Letters to the Province, January 13, 2022: Historic Art Deco Boardroom Restoration: An Inspiring Story

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Re: A historic Art Deco boardroom adds a unique touch to Vancouver’s gleaming new tower

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John Mackie’s article was a very nice distraction on the cover of The Province last week. Congratulations, that project required teamwork. A vision, a family historian, plus a guy who must be an incredible craftsman. Ryan Bahris of Extraordinary Contracting League.

I’ve never heard of Bahris before, but I’m glad his input and talents were a big part of the article. Given the way we build things today where materials are delivered in such a way that they simply need to be assembled, it’s nice to know that the talents that Bahris has are still around.

When I was in high school in the 1960s, there was a singular push to make sure you went to college. Society seemed to value that more than going to trade school. Who doesn’t have total admiration for a person who shows up at their home or office and is a highly skilled craftsman?

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Thanks again John Mackie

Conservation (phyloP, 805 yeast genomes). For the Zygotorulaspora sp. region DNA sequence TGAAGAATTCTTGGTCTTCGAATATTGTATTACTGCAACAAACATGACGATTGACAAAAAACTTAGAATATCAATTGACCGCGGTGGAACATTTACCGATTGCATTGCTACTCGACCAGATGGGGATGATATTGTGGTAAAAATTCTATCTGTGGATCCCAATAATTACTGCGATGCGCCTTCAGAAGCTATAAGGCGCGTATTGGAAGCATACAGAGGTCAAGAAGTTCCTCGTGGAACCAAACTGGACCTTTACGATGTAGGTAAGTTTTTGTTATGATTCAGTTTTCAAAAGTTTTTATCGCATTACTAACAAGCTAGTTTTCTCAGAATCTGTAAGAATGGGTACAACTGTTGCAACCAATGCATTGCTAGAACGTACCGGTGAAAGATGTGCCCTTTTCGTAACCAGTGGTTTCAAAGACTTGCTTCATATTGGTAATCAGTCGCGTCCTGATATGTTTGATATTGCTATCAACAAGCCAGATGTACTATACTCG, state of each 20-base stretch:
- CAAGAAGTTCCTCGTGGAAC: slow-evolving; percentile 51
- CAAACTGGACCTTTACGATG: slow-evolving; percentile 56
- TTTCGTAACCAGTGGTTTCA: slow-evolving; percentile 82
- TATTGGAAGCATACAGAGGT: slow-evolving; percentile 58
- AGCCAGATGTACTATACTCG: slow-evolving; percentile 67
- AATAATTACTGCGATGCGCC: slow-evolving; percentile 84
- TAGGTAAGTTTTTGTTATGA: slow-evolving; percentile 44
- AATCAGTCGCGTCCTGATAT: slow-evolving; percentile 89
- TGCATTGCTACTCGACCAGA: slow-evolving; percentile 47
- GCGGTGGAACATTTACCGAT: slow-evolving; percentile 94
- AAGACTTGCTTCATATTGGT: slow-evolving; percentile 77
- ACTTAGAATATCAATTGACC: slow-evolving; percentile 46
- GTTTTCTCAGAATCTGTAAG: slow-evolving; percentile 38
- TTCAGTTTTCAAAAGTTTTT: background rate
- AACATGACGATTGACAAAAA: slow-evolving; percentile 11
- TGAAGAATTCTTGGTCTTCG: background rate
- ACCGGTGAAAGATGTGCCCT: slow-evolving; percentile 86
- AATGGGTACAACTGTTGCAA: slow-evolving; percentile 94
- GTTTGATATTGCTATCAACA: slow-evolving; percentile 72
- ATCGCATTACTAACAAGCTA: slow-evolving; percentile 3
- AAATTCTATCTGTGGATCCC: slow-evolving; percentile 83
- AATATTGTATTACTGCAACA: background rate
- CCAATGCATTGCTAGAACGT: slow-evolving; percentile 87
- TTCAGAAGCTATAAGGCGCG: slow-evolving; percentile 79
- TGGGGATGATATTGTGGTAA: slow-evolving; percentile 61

Dave Watt, West Vancouver

Another tax

Re: UBC professor’s report says tax on homes over $1 million could be key to making housing more affordable

The cost to build a home is essentially the “fire sale price” in a remote home sale, since no one would sell for less than the cost to build. Perhaps instead of the “UBC/CMHC brainiacs” finding new ways to increase homeowner costs, they should turn their attention to municipal fees that drive up the cost of construction. In Vancouver, studies indicate that municipal fees exceed $250,000 for construction, all going back to the government. Why not set your sights on these taxpayers?

Instead, they call housing an investment with the hyperbole of stealing from future generations, etc., and sanitize it by calling it “price” instead of “tax”, which is what it is. Face it, most homes in Vancouver are valued at over $1 million, so it’s just another tax that almost all homeowners will pay.

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Homes are subject to property, speculation, vacancy and property purchase taxes each time a home is sold, as well as a tax on luxury homes. The taxes, which are paid in after-tax dollars, are forcing people out of their homes. Our houses are a protection against poverty in our old age because we know that CPP/OEA is not enough to feed us and pay a mortgage. And now they think another tax will cool the market. Why not eliminate all the taxes that they have created and that have not worked before accumulating more?

The reason people invest in their homes, and we need to live somewhere, is because we don’t have the gold-plated pensions that these bureaucrats have to support us in old age. It is our home, not an investment.

Fran Berry, Vancouver


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